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Yûomaewec: Example and evaluation

From:Adrian Morgan <morg0072@...>
Date:Wednesday, August 14, 2002, 5:40
I've done a statistical investigation of letter frequency in English
written with my "Yûomaewec" spelling system. I used one fairly long
text for the investigation, namely an extract from a conversation
about consciousness and artificial intelligence.

A text file containing my example is attached.

To qualify as definitively more frequent, a letter must occur (a) more
often in a given length of text, and (b) in more words. That is, I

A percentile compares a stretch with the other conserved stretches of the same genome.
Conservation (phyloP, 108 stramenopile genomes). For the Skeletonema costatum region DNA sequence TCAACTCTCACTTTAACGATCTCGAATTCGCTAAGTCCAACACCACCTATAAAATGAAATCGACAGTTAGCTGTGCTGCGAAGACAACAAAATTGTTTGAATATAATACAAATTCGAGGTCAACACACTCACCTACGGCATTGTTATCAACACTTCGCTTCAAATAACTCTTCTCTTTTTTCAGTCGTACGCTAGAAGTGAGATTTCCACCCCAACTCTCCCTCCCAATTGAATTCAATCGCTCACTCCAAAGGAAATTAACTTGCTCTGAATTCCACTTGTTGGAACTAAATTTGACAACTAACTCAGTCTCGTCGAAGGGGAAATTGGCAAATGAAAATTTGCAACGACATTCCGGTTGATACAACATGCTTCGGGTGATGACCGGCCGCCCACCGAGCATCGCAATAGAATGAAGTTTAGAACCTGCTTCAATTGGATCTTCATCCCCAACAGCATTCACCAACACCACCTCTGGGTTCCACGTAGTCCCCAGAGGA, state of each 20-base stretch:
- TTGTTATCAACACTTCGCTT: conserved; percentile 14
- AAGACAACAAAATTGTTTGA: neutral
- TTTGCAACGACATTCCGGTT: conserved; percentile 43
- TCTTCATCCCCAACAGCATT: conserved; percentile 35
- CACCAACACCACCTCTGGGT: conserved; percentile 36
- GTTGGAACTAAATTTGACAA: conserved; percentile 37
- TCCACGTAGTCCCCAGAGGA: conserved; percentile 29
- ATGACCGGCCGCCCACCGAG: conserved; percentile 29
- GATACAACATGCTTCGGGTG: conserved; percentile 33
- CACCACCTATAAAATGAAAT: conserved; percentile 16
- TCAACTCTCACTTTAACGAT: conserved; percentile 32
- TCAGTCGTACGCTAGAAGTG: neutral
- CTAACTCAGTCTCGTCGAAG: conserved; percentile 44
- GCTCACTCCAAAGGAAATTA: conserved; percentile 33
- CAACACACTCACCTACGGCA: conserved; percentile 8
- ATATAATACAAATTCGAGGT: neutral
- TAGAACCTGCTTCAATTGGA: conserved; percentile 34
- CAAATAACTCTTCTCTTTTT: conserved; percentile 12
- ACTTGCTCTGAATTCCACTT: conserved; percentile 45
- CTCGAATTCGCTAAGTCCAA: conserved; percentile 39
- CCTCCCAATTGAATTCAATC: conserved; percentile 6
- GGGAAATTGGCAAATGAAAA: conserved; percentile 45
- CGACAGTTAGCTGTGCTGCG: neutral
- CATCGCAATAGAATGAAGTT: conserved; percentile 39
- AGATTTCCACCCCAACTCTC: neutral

measured frequency with and without a bias toward common words. Where
the two do not correspond, I have generally taken it as a limitation
of my sample space and presented two or more letters as having
equal frequency.

This being the case, {û} is unusually biased, in my sample, to common
words (such as "to" and "you") but didn't occur in many /different/
words. Whereas {l} is unusually biased toward appearing in words that
only occur once, while being comparatively rare in frequent words.
The commonality of {û} may be roughly compared with {v} and the
commonality of {l} with {k}, taking both metrics into account.

Most common to least:

(1) 'e'
(2) 'i'
(3) 't', 'n'
(4) 'o'
(5) 's'
(6) 'z', 'h', 'u'
(7) 'a'
(8) 'k', 'l'
(9) 'd', 'm', 'r'
(10) 'à'
(11) 'c'
(12) 'û', 'v', 'w', 'b'
(13) 'y'
(14) 'f', 'p'
(15) 'ù'
(16) 'g'
(17) 'ò', 'j'



John Cowan <jcowan@...>